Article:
Detective Notes # 1
Arana Xajilá, Plague in Central America (1519-1560)
The document, written by Arana Xajilá in 1519, illustrates for the reader the lasting impact and implications the plague had to the Cakchiquels tribe and the reader can then infer how the plague paved for the Spanish conquest of what is now present day South America. Arana Xajilá, Plague in Central America is a first person account of Arana Xajilá (also known as Francisco Hernàndez), a member of the tribe Cakchiquels tribe from what is today known as Guatemala. This first person account is written as a diary and focuses primarily on the plague and its effects on the Cakchiquels tribe when it (the plague) first reached the Cakchiquels circa 1519. This is significant; during this era, the plague ran rampant via the Columbian Exchange. Cortes also arrived in Mexico at this time, which proves monumental to the Cakchiquels later on, as is documented in Arana Xajilá’s diary.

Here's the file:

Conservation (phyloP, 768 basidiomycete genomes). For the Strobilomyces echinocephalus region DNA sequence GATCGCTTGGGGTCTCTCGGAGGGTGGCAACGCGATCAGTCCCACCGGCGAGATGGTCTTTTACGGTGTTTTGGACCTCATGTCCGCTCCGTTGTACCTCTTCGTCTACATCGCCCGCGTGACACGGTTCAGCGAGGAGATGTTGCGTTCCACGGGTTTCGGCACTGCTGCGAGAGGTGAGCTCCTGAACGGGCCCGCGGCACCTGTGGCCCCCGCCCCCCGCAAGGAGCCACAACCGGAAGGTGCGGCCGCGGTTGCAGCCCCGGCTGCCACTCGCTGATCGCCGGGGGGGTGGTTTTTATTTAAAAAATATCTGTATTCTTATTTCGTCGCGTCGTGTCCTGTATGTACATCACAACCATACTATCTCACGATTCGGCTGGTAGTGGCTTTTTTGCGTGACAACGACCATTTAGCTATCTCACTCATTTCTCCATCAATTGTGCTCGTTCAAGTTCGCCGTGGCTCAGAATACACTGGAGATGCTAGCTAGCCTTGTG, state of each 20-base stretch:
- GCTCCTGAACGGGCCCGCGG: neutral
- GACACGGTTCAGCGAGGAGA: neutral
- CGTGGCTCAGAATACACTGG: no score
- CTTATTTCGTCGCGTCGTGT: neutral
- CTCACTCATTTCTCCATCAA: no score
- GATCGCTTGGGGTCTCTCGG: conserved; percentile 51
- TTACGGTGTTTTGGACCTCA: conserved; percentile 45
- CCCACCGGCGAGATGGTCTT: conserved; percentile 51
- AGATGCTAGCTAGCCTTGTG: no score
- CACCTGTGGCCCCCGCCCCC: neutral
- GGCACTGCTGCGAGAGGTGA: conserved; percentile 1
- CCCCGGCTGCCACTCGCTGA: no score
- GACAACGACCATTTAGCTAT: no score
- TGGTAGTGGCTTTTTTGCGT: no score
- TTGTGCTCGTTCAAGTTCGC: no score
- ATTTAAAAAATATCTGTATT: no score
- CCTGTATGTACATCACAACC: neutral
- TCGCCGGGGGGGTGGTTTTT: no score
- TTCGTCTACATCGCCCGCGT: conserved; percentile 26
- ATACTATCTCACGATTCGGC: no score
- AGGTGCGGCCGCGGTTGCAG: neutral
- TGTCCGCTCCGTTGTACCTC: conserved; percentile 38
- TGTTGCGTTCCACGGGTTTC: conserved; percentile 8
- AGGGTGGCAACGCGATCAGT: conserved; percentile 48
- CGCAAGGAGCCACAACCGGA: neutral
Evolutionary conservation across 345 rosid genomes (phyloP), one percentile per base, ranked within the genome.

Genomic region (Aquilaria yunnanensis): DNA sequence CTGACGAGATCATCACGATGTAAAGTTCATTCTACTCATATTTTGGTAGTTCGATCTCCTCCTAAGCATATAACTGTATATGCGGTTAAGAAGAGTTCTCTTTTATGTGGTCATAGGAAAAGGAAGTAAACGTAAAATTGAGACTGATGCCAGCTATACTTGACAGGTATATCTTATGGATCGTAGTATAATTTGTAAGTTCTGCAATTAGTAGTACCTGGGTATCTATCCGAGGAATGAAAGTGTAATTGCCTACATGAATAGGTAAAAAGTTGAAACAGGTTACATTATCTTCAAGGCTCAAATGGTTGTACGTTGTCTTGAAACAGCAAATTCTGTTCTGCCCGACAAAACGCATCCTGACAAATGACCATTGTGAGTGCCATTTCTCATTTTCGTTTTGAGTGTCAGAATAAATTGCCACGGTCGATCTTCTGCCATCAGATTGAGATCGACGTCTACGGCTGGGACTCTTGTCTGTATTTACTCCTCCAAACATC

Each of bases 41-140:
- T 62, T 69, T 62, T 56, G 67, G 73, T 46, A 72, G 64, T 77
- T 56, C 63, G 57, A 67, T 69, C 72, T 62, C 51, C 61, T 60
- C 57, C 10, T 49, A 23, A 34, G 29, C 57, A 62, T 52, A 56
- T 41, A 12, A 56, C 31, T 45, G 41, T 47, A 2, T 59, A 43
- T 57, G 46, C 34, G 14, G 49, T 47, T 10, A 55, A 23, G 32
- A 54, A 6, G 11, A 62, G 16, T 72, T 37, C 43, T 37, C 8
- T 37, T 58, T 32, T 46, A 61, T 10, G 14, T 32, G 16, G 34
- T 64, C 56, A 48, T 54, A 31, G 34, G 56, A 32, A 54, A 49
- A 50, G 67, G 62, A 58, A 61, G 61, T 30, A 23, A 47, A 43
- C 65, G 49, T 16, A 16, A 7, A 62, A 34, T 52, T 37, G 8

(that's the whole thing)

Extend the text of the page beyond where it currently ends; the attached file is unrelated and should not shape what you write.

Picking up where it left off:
Though the document is written as a diary or as a sort of holistic journal if you will, Arana Xajilá writes almost as if he has an audience; he certainly addressed the text as if someone were certain to read the words he wrote. Beginning on page 75 and continuing until the end of the text, Arana Xajilá repeatedly writes the phrase, “O my children.” The addressing of the reader as such suggests that Arana Xajilá writes not only to keep track of day-to-day events as a journal or diary should but perhaps to warn future generations of the pestilence that killed so many. The style of his writing itself is very vivid; Arana Xajilá describes the symptoms of the plague very vividly and provides a great number of details on the death around him. This gives the tone of the text a very morbid quality. Arana Xajilá seems almost helpless as he writes and the text itself reflects the pain of burying the dead, the fear the survivors held of perishing the same way their fathers and...
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